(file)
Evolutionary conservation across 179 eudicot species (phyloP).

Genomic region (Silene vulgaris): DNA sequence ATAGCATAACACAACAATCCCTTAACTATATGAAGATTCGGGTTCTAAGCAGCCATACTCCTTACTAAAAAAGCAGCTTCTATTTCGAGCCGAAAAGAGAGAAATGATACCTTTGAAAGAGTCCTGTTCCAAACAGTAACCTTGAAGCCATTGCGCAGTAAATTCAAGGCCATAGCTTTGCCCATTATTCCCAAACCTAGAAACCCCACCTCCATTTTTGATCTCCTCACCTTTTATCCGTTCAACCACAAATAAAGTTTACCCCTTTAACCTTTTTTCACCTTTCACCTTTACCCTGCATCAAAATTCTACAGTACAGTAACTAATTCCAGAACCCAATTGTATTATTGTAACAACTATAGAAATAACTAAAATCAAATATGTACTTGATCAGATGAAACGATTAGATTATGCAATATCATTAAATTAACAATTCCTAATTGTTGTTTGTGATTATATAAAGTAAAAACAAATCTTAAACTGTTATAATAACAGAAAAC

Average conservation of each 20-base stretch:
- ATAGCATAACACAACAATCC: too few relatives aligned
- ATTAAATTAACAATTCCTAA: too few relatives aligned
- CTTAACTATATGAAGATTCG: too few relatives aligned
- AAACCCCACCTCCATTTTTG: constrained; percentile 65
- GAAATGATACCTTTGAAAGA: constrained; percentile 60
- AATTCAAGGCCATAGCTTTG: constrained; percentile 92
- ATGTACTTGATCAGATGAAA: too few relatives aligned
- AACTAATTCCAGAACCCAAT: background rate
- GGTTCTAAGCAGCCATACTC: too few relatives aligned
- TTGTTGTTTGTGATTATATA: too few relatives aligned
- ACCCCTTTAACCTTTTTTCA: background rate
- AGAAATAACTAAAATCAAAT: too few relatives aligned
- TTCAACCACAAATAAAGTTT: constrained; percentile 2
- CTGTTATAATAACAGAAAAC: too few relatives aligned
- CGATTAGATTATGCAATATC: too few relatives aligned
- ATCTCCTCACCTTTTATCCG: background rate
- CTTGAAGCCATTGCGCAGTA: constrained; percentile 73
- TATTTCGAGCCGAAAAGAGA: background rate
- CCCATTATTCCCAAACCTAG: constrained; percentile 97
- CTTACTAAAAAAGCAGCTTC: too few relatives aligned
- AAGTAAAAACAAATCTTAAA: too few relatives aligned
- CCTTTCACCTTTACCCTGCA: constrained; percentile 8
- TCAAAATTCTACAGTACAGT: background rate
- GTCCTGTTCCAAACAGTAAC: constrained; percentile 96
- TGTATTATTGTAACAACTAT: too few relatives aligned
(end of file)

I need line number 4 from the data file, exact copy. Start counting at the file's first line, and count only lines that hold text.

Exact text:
- ATAGCATAACACAACAATCC: too few relatives aligned